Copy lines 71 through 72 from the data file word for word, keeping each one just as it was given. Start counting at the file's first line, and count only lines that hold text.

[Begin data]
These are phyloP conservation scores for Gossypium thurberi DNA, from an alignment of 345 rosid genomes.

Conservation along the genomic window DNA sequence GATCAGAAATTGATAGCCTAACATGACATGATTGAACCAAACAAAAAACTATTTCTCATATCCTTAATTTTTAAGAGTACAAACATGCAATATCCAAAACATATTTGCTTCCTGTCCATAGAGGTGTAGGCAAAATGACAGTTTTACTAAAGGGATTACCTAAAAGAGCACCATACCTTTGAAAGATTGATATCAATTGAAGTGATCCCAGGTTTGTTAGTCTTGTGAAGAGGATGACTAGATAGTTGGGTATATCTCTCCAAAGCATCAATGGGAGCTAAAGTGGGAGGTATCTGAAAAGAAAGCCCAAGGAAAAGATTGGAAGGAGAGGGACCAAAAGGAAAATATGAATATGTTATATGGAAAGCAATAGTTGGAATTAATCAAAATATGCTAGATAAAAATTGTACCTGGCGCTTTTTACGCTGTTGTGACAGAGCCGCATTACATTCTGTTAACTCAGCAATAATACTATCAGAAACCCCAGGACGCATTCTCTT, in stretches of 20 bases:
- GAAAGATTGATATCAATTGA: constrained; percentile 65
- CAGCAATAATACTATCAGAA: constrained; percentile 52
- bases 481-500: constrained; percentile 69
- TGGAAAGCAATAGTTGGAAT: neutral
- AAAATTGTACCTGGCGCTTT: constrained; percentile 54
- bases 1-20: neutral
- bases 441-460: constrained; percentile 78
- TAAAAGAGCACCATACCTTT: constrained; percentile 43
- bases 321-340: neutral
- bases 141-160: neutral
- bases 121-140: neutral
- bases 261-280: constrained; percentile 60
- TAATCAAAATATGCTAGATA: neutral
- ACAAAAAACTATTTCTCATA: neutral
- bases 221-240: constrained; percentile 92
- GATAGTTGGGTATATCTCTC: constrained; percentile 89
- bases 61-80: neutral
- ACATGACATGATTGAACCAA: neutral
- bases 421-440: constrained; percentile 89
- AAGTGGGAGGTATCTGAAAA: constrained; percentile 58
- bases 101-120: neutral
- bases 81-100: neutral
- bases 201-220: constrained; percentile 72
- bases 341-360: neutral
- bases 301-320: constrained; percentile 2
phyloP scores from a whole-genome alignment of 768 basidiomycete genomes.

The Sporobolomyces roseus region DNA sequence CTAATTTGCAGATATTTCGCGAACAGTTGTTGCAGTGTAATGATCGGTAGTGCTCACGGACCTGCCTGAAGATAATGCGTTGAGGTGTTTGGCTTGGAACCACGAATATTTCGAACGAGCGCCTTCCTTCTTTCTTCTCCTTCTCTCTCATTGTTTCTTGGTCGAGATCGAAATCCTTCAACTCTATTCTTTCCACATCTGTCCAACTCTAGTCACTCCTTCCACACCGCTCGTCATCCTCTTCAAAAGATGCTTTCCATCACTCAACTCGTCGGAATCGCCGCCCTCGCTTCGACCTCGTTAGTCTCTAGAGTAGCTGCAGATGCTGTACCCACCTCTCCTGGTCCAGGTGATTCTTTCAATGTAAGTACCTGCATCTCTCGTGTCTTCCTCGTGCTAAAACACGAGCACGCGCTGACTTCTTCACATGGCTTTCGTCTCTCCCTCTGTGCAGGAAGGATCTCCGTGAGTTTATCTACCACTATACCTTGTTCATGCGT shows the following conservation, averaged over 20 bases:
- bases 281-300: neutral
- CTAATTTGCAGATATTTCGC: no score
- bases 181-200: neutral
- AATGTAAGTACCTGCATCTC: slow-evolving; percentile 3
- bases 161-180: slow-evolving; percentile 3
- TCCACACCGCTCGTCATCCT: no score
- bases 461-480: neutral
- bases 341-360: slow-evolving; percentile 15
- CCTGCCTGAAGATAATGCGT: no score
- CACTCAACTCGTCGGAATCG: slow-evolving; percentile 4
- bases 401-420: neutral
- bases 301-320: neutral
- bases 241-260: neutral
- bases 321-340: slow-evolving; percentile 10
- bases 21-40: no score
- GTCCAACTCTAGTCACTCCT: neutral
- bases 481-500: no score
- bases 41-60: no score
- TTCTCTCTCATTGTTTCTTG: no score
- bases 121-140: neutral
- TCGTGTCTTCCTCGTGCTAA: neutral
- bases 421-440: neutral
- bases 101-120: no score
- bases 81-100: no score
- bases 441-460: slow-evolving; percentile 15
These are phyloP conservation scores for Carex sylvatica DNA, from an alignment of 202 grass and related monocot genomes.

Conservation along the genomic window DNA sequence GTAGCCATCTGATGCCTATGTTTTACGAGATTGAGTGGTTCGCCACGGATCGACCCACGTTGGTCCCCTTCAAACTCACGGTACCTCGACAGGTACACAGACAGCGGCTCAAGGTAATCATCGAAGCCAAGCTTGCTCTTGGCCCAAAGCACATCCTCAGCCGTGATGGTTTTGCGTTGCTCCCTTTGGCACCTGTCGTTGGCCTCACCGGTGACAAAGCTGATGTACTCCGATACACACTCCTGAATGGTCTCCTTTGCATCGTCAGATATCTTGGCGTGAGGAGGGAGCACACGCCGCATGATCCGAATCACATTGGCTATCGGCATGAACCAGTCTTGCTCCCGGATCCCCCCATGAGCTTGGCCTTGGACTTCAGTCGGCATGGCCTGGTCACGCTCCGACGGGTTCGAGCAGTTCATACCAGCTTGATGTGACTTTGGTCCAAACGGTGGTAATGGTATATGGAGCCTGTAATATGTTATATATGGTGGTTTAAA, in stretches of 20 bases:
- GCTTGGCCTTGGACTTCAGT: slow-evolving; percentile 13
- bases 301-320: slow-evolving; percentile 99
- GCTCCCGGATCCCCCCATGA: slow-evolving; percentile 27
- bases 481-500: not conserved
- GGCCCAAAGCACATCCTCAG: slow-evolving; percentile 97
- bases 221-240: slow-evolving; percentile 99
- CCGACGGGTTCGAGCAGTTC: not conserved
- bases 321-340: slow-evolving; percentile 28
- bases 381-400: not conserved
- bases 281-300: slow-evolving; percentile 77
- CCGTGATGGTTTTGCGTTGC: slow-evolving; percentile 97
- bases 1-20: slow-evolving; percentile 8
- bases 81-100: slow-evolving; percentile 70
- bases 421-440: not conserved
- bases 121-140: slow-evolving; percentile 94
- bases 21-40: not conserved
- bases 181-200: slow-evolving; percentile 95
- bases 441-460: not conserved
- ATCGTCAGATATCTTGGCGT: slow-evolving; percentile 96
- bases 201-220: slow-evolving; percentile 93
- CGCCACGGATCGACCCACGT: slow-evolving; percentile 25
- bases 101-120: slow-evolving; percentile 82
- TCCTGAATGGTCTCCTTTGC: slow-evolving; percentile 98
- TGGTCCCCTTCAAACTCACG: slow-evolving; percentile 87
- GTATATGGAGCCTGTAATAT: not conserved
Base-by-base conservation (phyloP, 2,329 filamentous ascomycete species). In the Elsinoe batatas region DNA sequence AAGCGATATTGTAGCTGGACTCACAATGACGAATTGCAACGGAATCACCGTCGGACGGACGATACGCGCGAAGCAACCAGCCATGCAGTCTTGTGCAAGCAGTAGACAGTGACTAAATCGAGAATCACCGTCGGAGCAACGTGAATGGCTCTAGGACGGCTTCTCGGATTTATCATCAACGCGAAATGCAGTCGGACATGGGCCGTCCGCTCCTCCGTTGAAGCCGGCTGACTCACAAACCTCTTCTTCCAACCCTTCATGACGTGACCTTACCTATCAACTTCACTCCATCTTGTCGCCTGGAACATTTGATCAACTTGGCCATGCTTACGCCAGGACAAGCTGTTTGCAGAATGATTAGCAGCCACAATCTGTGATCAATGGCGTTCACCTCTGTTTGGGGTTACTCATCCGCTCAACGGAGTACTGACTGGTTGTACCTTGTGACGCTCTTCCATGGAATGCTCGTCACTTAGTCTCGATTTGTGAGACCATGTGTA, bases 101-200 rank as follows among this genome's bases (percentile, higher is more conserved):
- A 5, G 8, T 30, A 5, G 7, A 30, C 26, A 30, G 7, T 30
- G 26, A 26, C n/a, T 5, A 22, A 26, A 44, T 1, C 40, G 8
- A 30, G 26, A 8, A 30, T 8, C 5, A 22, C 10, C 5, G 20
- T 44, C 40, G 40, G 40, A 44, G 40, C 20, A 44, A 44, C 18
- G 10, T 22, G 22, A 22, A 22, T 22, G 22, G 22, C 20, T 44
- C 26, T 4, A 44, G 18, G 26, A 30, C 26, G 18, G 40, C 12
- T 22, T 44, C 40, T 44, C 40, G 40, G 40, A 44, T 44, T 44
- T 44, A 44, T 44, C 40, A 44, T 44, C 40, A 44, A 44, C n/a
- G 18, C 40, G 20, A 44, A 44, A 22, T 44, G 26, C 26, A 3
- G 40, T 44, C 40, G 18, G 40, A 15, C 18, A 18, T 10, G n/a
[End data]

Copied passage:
- bases 121-140: slow-evolving; percentile 94
- bases 21-40: not conserved